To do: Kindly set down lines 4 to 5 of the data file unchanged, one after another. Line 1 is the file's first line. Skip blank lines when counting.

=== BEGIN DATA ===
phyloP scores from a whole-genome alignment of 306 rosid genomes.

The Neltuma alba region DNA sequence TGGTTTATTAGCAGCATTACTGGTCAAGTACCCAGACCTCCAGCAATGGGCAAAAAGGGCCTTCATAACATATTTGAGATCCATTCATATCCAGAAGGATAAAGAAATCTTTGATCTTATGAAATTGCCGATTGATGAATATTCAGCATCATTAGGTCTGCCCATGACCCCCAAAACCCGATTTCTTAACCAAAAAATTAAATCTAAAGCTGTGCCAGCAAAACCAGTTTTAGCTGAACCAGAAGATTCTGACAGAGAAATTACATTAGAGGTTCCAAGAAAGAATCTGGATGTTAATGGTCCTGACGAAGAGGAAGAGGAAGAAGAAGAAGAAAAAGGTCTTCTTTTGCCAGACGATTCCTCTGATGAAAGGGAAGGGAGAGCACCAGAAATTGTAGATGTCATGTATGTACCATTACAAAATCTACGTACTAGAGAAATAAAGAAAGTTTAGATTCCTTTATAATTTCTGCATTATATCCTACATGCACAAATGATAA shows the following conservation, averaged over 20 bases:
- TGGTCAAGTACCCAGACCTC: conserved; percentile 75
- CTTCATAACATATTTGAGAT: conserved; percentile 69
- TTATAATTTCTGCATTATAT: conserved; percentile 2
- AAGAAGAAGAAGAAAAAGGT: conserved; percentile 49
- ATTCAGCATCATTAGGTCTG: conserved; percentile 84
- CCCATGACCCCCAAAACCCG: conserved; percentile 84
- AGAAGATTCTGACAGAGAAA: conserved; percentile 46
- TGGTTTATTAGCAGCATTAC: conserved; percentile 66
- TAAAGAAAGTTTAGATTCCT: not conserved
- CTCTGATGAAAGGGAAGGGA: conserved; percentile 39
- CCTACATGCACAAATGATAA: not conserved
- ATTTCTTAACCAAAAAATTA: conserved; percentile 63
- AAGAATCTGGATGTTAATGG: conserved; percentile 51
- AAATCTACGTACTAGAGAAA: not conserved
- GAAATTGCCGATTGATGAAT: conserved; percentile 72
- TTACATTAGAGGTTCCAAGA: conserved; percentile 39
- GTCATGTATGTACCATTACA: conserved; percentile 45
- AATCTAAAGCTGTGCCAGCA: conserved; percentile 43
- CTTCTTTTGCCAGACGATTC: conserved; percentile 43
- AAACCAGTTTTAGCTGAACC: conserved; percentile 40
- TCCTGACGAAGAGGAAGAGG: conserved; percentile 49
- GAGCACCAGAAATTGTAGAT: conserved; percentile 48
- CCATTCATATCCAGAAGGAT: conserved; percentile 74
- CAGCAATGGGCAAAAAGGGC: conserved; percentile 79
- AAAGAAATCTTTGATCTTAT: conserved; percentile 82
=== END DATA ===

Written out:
- CTTCATAACATATTTGAGAT: conserved; percentile 69
- TTATAATTTCTGCATTATAT: conserved; percentile 2